We often don’t take into consideration how everybody pays when a natural disaster happens. It’s not just a question for individual developers and architects, but also for cities. How can we change the attitude of who’s responsible and where the money should come from?
The city is considering legislation that would force buildings to meet certain codes immediately, which would be a game changer for the Central Eastside and Chinatown. We’re struggling to maintain a level of affordability, but meanwhile the vast majority of buildings do not have seismic integrity. I don’t have an answer to that.
Mitsu Yamazaki, you work for the Portland Development Commission and also study how Japan responds to seismic risk.
Mitsu Yamazaki, international business development officer, Portland Development Commission (MY):
The majority of seismic upgrades in Japan have been funded through bonds at the national, state, and local levels of government. Bonds borrow from the future to meet goals that take many years to pay off. It can be challenging to work with developers and asset owners who often prefer quicker returns or lower-risk investments. You can borrow from the future to really establish goals and then work with developers to really finance it.
Charles Kelley, principal, ZGF Architects LLP (CK):
When we pursue a community-planning project, we need to figure out how ready the [city administrators] are to think in new ways. They may not have community support to evaluate necessary improvements and establish needed partnerships to help finance them, largely because the community does not value improvements or understand how to equitably share costs with the private sector to make them. The government cannot shoulder all the costs to make meaningful solutions. In the future, I’m certain that communities will need to be capable of supplementing what the government does.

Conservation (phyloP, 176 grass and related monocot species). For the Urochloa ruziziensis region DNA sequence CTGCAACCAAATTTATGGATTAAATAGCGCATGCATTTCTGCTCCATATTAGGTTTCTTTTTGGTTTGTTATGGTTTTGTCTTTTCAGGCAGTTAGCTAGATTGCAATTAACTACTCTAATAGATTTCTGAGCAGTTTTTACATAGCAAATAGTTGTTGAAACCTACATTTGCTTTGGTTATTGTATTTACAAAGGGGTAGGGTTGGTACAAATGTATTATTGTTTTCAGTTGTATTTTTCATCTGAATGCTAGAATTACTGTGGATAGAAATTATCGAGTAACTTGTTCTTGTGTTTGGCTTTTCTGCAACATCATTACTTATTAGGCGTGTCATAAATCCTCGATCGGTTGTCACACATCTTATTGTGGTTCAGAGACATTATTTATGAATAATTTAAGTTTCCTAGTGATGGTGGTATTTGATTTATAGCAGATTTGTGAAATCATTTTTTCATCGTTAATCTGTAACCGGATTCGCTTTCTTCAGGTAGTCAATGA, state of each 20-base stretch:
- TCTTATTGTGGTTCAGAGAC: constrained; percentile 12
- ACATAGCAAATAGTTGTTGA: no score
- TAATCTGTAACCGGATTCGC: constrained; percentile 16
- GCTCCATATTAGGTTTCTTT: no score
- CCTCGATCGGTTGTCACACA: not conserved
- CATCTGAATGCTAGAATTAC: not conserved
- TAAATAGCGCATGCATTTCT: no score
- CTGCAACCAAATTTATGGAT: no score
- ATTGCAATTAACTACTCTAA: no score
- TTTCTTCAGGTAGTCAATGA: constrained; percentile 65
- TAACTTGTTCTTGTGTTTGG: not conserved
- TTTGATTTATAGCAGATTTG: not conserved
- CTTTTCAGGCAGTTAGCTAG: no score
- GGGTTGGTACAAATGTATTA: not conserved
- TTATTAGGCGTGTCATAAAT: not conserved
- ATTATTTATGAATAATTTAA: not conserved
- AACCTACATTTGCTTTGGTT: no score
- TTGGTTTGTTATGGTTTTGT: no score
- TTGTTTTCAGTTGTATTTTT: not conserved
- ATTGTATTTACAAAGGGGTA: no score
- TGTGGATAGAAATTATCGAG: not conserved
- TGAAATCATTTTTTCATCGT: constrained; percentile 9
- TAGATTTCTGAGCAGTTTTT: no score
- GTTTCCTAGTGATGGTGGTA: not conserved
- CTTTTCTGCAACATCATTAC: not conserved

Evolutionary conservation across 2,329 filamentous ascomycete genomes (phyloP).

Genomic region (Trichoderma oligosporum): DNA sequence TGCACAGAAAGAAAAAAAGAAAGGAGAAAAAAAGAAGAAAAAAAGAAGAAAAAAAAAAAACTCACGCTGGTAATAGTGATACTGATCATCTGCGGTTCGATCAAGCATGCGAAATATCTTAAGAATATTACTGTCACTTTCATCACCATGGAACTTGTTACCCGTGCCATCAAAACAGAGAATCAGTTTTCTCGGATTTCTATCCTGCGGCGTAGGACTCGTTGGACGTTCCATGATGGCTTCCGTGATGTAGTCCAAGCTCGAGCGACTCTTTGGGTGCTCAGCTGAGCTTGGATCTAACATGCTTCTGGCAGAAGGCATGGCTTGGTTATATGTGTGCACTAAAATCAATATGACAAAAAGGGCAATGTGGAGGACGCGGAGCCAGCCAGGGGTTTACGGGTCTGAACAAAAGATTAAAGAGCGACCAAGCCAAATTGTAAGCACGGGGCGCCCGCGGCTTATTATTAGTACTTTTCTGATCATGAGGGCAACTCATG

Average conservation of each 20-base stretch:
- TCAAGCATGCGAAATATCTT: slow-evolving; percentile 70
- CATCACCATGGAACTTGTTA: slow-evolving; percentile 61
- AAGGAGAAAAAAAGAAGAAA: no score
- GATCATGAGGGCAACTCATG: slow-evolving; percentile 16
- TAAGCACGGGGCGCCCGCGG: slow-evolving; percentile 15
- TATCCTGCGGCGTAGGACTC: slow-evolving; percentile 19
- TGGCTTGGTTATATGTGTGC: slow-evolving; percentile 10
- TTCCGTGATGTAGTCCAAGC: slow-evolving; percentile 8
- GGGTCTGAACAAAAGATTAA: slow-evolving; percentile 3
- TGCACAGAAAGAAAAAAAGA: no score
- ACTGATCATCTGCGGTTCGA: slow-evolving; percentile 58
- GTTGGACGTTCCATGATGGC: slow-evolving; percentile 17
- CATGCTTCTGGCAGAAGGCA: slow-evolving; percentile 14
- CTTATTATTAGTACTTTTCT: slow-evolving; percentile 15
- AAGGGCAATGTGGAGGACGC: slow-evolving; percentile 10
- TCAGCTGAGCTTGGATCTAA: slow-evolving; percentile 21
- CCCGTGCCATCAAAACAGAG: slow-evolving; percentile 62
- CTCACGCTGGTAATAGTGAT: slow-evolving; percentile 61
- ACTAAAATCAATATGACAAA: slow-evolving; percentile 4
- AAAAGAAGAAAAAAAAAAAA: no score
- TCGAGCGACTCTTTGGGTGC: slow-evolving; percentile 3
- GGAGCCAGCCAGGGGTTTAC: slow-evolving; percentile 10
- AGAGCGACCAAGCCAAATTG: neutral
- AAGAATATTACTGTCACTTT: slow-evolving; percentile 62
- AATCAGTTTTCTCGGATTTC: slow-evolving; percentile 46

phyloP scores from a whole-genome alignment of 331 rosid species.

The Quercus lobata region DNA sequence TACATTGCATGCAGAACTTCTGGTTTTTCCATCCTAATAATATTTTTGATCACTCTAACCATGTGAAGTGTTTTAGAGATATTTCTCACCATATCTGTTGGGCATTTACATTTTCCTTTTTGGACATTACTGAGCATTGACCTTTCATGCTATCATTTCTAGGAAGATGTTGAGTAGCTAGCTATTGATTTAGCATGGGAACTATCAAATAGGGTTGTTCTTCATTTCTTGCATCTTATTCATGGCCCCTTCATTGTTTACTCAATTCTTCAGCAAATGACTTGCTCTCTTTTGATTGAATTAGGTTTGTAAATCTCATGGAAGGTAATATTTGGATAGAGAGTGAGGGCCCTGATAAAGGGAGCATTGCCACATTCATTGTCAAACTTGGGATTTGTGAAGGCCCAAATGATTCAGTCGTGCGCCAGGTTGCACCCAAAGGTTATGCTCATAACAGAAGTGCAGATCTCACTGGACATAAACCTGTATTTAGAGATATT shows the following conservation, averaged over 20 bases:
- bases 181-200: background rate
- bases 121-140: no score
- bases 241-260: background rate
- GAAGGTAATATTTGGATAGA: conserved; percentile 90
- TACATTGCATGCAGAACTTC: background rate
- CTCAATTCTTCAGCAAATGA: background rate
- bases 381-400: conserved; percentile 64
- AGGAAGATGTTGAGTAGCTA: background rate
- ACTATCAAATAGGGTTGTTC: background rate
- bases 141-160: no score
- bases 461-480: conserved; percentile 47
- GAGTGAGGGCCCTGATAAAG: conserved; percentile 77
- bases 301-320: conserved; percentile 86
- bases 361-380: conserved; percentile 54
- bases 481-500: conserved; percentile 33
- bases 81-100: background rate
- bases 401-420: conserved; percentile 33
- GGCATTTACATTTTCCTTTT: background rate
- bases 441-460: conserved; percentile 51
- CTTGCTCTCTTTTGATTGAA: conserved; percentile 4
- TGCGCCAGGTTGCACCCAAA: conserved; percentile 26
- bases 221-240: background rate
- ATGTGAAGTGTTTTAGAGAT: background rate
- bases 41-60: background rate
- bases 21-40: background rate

For example, in Japan, transportation systems are always fully loaded one way in the morning from where people live to where they work. Government can capitalize on that prior investment and double the capacity of the rail system. To do so, we recommend that cities create live-work neighborhoods instead of separated employment centers and bedroom communities. Employers, workers, and residents share the costs and benefits of these mixed-use neighborhoods. That’s an eco-district or regenerative concept that we’re starting to see cities implement in Japan. How business interests and community interests imagine sharing costs is critical.
THE JAPANESE CONNECTION
The exchange between Portland and Japan is really interesting. Mitsu, can you talk about this dialog and about Pop Up Portland in Tokyo?